As well as looking at the patients' age, gender, and whether they had other health problems, the team also looked at whether the patient died during their stay in hospital and whether the emergency room doctor primarily looking after them was a man or a woman.
Additionally, the team found survival rates of female patients treated by male doctors increased when more women doctors were in the emergency department, and when male doctors had treated more female patients.
When men are having a heart attack, their chest pain tends to make it obvious.
And because heart attacks come about suddenly, patients are rarely able to choose their doctor - or his or her gender - when entering an emergency department.
The finding comes from a study of two decades of data on nearly 582,000 heart attack patients admitted to hospitals across the state of Florida between 1991 and 2010.
A study found that 13.3 per cent died after being treated by a man, against 12 per cent of those treated by a woman.
Medical practitioners should be aware of the possible challenges male providers face when treating female AMI patients-for example, a propensity among women to delay seeking treatment and the presentation of symptoms that differ from those of men.
But the gap grew starkly when the doctor was a man - 13.3 per cent of women died and 12.6 per cent of men.
"We find that gender concordance increases a patient's probability of surviving a [heart attack] and that the effect is driven by increased mortality when male physicians treat female patients", said Dr Brad Greenwood, associate professor of information and decision sciences at the University of Minnesota. "Something about the female experience when she's being treated by a male doctor" is linked to these deaths, she says.
"It's important that we better understand what is causing this variation in care". "There have definitely been several studies that have shown that women are slower to be diagnosed, and that might be explained by the fact that women are more likely to have "atypical' symptoms", O'Donoghue notes". In the new study everyone was more likely to survive if they saw a female physician, and a study published a year ago in JAMA Internal Medicine indicated all patients of female physicians had lower mortality and hospital readmission rates.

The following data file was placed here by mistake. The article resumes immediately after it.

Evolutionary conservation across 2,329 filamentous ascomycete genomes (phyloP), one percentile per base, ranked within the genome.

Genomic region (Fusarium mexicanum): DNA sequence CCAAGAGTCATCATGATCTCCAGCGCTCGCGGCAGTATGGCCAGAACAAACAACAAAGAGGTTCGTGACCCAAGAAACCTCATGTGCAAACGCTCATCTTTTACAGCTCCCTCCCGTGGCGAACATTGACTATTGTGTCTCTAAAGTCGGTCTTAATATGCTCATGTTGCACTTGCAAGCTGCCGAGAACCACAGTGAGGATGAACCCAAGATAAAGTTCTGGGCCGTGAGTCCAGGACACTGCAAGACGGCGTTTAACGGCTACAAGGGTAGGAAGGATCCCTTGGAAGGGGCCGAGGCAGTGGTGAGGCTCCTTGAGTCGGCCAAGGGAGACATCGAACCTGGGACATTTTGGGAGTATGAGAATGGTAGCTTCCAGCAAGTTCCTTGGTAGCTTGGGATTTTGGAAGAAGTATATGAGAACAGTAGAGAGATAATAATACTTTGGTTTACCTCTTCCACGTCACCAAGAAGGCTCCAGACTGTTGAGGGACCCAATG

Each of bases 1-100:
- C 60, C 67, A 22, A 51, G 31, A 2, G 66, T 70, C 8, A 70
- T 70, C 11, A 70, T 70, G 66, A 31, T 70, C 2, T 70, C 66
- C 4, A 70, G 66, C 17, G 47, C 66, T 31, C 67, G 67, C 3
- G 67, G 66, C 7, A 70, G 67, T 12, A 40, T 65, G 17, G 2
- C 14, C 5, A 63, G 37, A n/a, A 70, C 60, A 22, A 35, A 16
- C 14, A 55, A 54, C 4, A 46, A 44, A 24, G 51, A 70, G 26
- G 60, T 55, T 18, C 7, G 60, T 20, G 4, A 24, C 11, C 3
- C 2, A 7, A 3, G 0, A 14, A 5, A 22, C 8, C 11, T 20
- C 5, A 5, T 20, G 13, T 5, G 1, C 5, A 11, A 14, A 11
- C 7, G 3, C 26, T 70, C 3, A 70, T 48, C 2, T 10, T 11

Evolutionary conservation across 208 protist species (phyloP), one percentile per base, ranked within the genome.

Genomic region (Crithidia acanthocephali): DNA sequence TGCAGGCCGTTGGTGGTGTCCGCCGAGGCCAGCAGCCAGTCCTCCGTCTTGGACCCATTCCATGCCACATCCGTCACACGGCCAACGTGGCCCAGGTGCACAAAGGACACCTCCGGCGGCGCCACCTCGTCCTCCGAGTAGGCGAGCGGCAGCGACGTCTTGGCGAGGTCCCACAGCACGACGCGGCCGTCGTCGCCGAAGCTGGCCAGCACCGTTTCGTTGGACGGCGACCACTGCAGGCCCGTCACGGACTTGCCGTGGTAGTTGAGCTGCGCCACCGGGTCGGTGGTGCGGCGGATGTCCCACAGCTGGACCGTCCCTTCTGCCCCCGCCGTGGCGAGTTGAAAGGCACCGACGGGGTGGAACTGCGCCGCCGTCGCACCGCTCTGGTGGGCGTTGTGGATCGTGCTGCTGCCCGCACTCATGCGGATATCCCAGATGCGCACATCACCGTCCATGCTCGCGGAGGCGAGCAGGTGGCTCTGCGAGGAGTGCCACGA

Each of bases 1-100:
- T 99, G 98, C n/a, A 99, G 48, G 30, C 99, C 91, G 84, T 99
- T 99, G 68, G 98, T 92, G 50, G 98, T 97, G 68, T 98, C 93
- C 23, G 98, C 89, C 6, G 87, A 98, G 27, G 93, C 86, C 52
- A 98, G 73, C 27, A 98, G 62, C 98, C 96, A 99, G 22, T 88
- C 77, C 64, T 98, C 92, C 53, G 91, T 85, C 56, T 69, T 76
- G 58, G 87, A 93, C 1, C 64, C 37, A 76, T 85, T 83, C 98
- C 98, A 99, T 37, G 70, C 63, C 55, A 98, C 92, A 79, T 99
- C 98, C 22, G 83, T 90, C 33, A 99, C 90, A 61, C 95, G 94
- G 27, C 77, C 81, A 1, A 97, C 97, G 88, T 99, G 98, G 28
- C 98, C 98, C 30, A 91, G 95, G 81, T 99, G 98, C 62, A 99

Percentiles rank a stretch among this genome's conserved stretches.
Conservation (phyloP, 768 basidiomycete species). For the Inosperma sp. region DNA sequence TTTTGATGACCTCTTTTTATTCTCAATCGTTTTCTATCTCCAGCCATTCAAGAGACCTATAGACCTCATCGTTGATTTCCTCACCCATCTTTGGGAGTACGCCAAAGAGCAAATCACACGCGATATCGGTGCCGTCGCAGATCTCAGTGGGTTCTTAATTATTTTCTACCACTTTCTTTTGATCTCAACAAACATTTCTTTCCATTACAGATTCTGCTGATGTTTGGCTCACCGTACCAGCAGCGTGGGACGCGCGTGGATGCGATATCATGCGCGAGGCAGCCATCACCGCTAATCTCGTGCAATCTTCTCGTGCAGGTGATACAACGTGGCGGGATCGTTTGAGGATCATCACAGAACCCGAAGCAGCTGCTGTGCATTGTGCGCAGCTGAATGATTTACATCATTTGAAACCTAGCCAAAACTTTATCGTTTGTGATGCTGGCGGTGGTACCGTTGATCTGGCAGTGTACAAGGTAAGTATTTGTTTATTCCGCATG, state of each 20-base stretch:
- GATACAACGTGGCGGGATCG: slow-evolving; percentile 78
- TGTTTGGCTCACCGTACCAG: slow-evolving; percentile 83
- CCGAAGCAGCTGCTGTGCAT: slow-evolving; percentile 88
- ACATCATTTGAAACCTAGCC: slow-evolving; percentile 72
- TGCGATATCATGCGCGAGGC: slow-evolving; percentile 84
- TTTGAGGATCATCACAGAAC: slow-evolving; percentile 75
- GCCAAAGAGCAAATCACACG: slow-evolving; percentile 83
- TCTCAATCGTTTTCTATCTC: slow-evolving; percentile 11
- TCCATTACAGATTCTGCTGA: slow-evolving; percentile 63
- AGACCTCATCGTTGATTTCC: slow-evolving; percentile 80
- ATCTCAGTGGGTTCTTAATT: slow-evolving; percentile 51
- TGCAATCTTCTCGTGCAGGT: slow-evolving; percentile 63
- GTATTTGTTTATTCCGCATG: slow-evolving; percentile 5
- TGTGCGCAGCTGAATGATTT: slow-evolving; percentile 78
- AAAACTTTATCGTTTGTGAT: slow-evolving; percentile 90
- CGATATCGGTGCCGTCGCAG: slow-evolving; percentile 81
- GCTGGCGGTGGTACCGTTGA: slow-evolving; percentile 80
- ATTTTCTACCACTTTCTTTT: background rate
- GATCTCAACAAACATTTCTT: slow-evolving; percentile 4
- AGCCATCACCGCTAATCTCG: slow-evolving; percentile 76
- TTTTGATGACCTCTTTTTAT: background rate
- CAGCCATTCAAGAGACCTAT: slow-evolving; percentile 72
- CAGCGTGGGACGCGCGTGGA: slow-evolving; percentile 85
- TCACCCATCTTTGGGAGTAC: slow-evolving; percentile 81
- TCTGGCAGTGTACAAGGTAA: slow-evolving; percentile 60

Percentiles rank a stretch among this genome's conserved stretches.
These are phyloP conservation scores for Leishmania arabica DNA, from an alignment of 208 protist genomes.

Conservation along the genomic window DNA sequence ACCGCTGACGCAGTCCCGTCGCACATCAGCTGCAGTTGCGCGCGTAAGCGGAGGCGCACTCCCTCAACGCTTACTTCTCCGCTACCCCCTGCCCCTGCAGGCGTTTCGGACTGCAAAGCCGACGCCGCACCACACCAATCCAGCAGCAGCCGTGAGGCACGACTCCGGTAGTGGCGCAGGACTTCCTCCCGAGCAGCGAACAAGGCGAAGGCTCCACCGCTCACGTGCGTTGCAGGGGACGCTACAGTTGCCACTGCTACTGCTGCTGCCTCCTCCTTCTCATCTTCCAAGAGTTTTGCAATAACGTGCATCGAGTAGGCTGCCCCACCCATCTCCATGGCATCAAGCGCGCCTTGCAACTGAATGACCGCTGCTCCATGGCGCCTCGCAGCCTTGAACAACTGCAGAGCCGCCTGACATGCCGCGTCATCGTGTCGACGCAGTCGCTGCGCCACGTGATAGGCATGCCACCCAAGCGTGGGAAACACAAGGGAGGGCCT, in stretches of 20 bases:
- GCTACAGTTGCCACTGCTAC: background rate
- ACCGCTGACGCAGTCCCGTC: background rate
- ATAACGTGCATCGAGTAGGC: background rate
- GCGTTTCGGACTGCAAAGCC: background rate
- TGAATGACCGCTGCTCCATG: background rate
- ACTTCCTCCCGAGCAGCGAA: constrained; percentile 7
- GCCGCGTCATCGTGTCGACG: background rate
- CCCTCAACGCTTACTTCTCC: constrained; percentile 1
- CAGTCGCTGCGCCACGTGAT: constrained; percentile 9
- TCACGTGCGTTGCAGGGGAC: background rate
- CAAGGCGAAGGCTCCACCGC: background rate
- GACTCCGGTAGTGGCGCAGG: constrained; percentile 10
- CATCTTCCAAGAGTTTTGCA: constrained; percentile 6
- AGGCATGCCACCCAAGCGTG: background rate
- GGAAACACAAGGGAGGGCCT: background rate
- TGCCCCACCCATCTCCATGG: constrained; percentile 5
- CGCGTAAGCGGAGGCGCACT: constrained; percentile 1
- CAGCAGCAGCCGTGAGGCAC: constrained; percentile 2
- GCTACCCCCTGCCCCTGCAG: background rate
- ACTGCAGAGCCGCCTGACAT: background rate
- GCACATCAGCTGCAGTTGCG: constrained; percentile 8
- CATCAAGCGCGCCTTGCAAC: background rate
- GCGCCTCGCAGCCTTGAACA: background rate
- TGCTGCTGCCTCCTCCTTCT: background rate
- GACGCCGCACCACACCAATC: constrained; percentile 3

The authors say their work calls on the importance of having a greater representation of female doctors in the medical field. But a heart attack in women often starts with harder-to-interpret flu-like symptoms along with an aching jaw and spine.
Another variable they cite, omitted in this study, is the previous finding by other researchers that female physicians tend to perform better than male physicians across a wide variety of ailments.
Female heart attack patients treated by male doctors have a worse chance of survival than those treated by female doctors, a study suggests. "[Or] it could be because women are more likely to present atypically and female physicians are better at picking up cues than their male colleagues".
Women suffering heart attacks in hospital emergency rooms in the United States are more likely to die if their doctor is a man than a woman, warned a study Monday.